5 Common Sell Signals in the US Market


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If you've already figured out when the right time to buy a stock is—awesome! Next up is figuring out the right time to sell.

Depending on your investing strategy, sell signals can help you determine when to exit your position if you don't plan to stay invested long-term. These five sell signals are commonly used in the US market, and you don't need to be an expert to use them.

1. A high relative strength index is a key sell signal for investors

A stock's RSI (relative strength index) charts the speed and size of price changes. In chart form, RSI showcases an investment's trading trajectory, with ascending triangles and descending triangles to represent whether a stock is overbought or oversold, respectively.

Get your hands on a stock's RSI (from a technical analyst) to determine its standing. An RSI above 80 means a stock is likely overbought, which indicates it could be a good time to sell.

2. A high price-to-earnings ratio

A stock's price-to-earnings ratio, or P/E ratio, is a simple equation. It's the share's market value divided by earnings per share (EPS). You can find a stock's EPS after each quarterly earnings report.

The P/E ratio tells you how expensive a stock is versus its earnings. A P/E ratio that's higher than the industry average could mean the stock is expensive. That's a sell signal for many investors.

3. High short interest

Hedge funds and institutional investors can short a stock, which means betting on the stock's value to decrease. You may know this if you've ever seen the movie The Big Short.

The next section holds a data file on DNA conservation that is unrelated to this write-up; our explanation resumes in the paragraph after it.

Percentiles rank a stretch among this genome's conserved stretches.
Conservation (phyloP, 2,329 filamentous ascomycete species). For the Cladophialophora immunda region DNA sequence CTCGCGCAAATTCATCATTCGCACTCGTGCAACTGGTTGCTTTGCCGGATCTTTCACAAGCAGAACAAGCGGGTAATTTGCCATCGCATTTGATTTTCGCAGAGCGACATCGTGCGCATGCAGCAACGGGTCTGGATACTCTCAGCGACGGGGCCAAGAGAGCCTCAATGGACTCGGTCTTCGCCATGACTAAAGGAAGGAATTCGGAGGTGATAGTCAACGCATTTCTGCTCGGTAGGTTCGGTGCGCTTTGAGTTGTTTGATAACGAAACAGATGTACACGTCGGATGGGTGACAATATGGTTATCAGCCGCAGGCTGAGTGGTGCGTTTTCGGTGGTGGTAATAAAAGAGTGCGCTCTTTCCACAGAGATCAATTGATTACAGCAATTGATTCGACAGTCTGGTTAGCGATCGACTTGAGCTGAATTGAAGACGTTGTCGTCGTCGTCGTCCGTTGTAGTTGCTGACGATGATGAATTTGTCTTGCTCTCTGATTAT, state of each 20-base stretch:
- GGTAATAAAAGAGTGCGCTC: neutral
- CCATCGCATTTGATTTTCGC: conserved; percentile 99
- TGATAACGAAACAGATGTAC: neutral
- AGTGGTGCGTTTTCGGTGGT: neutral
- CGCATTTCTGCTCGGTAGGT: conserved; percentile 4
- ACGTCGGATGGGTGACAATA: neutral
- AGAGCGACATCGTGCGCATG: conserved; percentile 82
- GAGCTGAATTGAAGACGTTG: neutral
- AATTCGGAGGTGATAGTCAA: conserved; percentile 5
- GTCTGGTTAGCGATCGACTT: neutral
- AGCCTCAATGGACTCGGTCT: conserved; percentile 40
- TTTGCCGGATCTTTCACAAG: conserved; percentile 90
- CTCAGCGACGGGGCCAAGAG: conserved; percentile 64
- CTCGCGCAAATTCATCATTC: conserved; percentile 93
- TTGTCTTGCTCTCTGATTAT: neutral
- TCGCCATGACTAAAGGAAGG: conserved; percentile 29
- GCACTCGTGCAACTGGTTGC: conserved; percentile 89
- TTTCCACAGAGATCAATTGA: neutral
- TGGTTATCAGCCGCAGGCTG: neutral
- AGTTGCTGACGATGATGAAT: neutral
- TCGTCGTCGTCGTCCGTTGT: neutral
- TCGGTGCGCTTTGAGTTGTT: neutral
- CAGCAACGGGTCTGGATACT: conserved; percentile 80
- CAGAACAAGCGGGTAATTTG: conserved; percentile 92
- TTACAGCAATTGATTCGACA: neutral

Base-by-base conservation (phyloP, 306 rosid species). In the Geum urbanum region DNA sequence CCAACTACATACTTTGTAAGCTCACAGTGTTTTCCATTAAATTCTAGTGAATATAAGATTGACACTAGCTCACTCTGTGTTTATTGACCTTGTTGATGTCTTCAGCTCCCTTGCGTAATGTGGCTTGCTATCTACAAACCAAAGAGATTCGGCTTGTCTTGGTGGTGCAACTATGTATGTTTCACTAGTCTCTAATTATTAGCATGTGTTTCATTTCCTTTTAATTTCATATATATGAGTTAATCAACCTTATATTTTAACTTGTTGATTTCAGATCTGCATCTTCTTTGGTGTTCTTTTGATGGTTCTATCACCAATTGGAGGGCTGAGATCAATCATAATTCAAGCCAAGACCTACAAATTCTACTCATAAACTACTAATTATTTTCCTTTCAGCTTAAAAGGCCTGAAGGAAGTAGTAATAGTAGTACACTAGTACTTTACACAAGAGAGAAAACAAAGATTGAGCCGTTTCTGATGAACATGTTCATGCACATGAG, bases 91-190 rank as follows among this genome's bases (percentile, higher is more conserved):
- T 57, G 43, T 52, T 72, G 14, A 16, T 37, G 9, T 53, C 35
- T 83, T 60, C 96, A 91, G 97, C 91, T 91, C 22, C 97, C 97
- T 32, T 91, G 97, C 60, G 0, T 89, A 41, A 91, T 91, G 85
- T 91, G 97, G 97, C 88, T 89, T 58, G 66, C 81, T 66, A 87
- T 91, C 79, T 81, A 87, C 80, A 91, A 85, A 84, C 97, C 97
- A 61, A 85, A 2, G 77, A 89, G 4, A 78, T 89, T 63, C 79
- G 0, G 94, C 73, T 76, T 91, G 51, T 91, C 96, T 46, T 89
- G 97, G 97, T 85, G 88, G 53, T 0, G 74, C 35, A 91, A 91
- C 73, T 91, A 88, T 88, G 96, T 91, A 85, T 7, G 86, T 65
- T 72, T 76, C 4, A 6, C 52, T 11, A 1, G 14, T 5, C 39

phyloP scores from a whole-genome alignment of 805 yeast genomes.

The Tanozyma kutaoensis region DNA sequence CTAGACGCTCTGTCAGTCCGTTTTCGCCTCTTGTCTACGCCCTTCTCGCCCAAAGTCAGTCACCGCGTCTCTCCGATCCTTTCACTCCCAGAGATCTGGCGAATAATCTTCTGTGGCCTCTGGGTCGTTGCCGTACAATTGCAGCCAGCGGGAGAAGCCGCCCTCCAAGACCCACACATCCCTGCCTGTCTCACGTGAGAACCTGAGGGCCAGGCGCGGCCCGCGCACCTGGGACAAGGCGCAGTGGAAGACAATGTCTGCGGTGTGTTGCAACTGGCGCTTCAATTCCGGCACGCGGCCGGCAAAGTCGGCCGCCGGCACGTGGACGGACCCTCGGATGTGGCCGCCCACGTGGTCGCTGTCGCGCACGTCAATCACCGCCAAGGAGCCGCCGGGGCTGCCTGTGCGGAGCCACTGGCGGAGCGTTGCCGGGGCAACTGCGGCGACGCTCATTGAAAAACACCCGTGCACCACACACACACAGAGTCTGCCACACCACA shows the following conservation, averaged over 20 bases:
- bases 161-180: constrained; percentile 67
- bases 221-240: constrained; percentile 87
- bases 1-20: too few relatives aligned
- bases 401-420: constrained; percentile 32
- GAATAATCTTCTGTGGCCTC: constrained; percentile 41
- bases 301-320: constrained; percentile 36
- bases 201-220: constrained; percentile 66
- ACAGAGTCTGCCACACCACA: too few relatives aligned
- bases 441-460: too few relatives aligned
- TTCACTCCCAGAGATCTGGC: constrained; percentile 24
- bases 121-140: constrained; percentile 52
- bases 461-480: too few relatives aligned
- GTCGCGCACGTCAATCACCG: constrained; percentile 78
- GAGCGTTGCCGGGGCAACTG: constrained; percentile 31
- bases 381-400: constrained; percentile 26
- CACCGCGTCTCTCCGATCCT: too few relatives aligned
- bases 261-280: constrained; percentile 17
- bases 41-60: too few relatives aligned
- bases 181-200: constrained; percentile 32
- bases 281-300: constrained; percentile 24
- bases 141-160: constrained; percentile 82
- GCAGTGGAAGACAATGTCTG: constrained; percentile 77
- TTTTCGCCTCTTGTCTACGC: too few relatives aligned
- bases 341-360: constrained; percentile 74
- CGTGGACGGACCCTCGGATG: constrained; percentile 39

You can find out how many people are shorting a stock by looking at its short interest ratio. If a stock has a high short interest ratio (say, 10–20 percent), that means that a lot of investors are expecting (or hoping) for it to fall. That could be a sell signal in the right circumstances.

4. Debt signaling

Debt signaling is a helpful tool when analyzing a stock. Analysts use debt signaling to predict a stock's future performance based on its current debt and how the company is planning to handle it. Of course, Evergrande Group—the Chinese property developer that owes $300 billion—is an extreme example of debt, but many companies carry slimmer weights.

Stay tuned to the company's announcements to find out what its debt decisions suggest. Taking on new debt at low interest rates could signal growth opportunities. However, restructuring, delaying payments, or even filing for Chapter 11 bankruptcy could signal a sell.

5. Another sell signal to know about: Poor sentiment

It's difficult—and often impossible—to quantify sentiment. However, bad news like executive scandals, antitrust investigations, and subpar earnings calls can be a bad sign for a stock. Investors typically move quickly on this kind of news, so stay plugged in.

You can even turn on notifications for a company's name in your search engine to ensure you're acting on the trade as soon as you need to (although this is likely only necessary for riskier investments).

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